Gay et al. construct a mathematical model that accurately describes how fission yeast chromosomes segregate during mitosis.
Sister chromatids must attach to microtubules from opposite spindle poles so that they will segregate to different daughter cells during anaphase. Gay et al. analyzed the dynamics of mitotic chromosomes and spindle microtubules in live fission yeast and used their measurements to build a model of chromosome segregation in silico. The model was based on the assumption that, early in mitosis, spindle microtubules attach to and detach from kinetochores at random. But the simulated chromosomes segregated promptly and faithfully as long as two activities were in place to limit incorrect kinetochore–microtubule attachments.
The first of these simulated activities was a “kinetochore orientation effect,” which reduced the formation of incorrect attachments by boosting the propensity of individual kinetochores to bind multiple microtubules emanating from the same spindle pole. The second key activity served to destabilize incorrect kinetochore–microtubule attachments in the absence of tension between sister chromatids, a function performed in vivo by the kinase Aurora B.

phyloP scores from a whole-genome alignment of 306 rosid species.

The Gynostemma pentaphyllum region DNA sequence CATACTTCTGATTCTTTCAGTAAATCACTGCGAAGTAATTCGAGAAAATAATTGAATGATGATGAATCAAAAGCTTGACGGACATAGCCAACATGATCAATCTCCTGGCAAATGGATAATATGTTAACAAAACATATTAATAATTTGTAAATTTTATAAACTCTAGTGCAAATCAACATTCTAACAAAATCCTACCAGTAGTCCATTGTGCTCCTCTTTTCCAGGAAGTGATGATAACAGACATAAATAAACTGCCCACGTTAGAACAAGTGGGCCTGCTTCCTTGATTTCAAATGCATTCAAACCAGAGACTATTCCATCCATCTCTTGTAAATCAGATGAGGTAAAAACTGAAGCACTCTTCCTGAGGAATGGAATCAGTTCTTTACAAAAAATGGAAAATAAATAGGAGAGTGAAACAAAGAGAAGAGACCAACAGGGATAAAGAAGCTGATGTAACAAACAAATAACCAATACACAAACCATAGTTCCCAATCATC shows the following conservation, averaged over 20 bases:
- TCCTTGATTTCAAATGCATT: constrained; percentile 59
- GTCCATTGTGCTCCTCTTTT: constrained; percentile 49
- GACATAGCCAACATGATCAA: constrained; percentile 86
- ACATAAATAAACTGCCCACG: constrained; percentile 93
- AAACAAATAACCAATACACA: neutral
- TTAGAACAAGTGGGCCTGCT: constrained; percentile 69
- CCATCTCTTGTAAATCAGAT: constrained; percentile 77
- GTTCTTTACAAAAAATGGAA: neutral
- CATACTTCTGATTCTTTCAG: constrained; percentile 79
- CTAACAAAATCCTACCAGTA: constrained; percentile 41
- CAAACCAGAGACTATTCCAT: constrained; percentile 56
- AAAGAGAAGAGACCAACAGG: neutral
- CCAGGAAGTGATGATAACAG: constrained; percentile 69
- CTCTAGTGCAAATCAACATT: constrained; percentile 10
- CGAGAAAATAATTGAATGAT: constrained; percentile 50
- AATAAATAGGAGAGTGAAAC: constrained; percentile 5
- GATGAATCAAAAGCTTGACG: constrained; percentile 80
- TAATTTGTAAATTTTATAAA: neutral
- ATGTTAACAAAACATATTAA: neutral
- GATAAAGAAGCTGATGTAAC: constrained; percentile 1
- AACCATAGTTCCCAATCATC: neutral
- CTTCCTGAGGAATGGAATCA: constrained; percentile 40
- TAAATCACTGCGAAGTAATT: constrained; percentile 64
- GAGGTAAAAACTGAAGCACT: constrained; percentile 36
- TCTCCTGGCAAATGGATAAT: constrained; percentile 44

When these in silico mechanisms were not optimized to ensure accurate segregation, Gay et al. found that some kinetochores had links to both spindle poles at anaphase onset. But these kinetochores showed more attachments to microtubules from the correct spindle pole and were therefore more frequently pulled into the appropriate daughter cell to avoid chromosome mis-segregation.
In addition to replicating normal mitosis, Gay et al.’s model could also reproduce the abnormal chromosome segregation observed in cells treated with an Aurora B inhibitor. The authors now want to use their model to explain the mitotic phenotypes of various fission yeast mutants.